What is Psoriasis?
Psoriasis is a non-contagious inflammatory skin condition. It typically shows up as red and scaly plaques which are areas of thickened skin. It is a chronic skin disease that comes and goes, fluctuates in severity and itching is commonly associated with it. There is a genetic predisposition to psoriasis and may be associated with inflammatory arthritis. It is often triggered by infection, injury or psychological stress.
Who suffers from Psoriasis?
Psoriasis affects about 2-4% of the population and about one third of people with psoriasis have family members with psoriasis. The age of onset can be from childhood to elderly with peaks of onset at 15-25 years and 50-60 years.
What causes Psoriasis?
Psoriasis is caused by the rapid growth and turn over of the skin cells, resulting in red, thickened areas of the skin with scales. The cause is not fully understood, it appears to be related to the immune system and inflammatory process.
The normal life cycle of skin cells is about 1 month whereas in psoriasis, the life cycle is accelerated and shortened to about 1 week, resulting in redness, itch, buildup of extra skin cells which forms scales and thickening of the skin. This accelerated process is similar to the pattern of healing wounds. The immune & inflammatory cells are normally involved in dealing with wounds and infection. In psoriasis, these cells attack the healthy skin cells by mistake and trigger the inflammatory and healing process which causes the skin reaction seen in psoriasis. It is not entirely clear what causes these immune and inflammatory cells to malfunction.
Psoriasis can occur with no obvious cause and often can be induced or worsen by certain triggers. The triggers may include infection, injury, physical or psychological stress, smoking, excessive alcohol, certain medications, vitamin D deficiency.
What are the symptoms of Psoriasis?
There are different types of psoriasis, the most common is known as chronic plaque psoriasis, which appears as areas of red thickened skin with scales. Other symptoms & signs that may occur include itching, dry cracked skin, thickened pitted or ridged nails, pustules are seen in Pustular Psoriasis. 5-15% may have arthritis with swollen & stiff joints. Psoriasis patches can range from a few small areas of red scaling to large areas of skin eruption. The most common sites are scalp, elbows, knees but any part of the skin can be involved. Smooth patches are seen in Inverse Psoriasis which affects the skin in the armpits, groin, genital areas.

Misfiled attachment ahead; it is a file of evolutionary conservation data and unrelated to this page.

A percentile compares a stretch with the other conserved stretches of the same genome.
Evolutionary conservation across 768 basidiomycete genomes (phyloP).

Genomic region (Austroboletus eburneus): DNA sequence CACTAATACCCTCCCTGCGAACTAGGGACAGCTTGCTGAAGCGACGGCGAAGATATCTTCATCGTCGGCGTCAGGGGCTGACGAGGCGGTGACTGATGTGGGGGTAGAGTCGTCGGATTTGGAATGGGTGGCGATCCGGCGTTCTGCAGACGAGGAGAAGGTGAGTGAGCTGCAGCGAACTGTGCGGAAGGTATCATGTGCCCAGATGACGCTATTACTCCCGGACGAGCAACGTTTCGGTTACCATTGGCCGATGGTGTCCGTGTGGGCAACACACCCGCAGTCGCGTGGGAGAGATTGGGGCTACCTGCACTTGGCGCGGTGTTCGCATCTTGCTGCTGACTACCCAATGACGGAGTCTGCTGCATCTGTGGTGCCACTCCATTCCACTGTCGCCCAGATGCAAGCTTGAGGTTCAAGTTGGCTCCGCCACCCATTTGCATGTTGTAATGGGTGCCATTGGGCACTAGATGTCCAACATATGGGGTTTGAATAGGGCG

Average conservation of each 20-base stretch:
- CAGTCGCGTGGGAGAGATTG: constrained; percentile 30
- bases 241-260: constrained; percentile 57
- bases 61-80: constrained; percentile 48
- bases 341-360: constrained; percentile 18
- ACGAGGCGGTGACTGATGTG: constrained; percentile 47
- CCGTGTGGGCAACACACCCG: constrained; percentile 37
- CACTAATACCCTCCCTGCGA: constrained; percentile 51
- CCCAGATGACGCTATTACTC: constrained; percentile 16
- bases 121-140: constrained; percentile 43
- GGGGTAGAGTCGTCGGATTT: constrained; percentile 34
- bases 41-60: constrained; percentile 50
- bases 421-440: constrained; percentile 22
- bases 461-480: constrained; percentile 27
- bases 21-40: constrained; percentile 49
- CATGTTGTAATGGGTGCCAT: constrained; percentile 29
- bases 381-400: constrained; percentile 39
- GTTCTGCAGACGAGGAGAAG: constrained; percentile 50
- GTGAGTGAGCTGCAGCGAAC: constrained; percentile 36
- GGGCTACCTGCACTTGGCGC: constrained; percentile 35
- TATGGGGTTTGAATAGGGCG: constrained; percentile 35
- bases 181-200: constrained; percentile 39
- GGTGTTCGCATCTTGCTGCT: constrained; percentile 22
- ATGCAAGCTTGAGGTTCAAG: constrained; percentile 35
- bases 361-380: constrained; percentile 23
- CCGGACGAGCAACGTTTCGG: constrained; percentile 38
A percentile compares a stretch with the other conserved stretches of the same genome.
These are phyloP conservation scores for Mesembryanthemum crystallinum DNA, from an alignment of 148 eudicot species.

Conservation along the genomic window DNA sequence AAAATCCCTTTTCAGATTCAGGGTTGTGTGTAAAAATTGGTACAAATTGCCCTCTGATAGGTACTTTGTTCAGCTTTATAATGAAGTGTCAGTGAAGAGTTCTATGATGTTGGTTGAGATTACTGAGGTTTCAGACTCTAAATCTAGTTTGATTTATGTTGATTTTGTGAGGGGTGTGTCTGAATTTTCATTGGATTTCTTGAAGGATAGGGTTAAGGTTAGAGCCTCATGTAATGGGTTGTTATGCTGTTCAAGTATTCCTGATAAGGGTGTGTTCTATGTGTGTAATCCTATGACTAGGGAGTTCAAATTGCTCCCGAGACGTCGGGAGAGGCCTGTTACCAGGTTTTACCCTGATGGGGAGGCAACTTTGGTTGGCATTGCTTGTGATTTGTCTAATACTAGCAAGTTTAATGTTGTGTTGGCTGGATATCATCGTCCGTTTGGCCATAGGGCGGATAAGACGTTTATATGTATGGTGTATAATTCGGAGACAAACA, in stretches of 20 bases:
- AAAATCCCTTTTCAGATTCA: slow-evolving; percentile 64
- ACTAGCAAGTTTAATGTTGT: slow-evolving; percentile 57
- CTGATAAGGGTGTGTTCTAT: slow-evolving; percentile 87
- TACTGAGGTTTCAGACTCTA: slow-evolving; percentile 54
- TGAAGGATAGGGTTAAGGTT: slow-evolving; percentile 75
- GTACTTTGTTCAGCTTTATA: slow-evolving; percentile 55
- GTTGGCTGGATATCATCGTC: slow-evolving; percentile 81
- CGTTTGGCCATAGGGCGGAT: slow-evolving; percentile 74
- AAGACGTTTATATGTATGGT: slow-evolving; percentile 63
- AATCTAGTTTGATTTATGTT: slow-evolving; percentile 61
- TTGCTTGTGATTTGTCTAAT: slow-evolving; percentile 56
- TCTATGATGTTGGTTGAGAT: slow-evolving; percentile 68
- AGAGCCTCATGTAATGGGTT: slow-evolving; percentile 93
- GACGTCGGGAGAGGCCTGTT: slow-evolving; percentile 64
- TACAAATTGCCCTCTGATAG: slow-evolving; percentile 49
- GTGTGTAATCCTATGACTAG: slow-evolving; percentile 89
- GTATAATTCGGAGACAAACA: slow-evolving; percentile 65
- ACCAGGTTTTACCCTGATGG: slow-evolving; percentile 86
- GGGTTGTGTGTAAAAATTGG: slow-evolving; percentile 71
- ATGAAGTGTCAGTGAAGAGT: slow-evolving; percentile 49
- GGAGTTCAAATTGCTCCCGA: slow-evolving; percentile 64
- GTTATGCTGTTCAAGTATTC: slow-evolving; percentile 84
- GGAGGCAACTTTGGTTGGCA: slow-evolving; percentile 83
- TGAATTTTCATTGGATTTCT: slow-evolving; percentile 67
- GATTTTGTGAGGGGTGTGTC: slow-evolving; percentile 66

What is the treatment for Psoriasis?
Psoriasis is a chronic skin condition with flare ups and remissions. The aim is to prevent flare ups and worsening of the condition. Avoiding the triggers (such as smoking, excessive alcohol), managing stress, getting enough sun exposure to prevent Vitamin D deficiency would help. While there is no cure for psoriasis, the symptoms can be managed. Some people remain in remission for long periods of time.
Treatment is based on severity and types of psoriasis as well as the individual’s response to the medication used. Regular moisturizing helps to reduce itch & scales. Topical treatment (using moisturizer and topical agents) is usually sufficient to control mild psoriasis. More severe psoriasis may require phototherapy.
Oral medication may be added if severe psoriasis is not responding to phototherapy. Oral medication has side effects and would regular monitoring with blood tests. Newer available therapy includes use of biologics which are reserved for severe psoriasis that are resistant to treatment.
Psoriasis can affect quality of life & self esteem which can result in social withdrawal and depression. Managing the physical and the psychosocial aspects of psoriasis have made it possible for people to live with effects of psoriasis.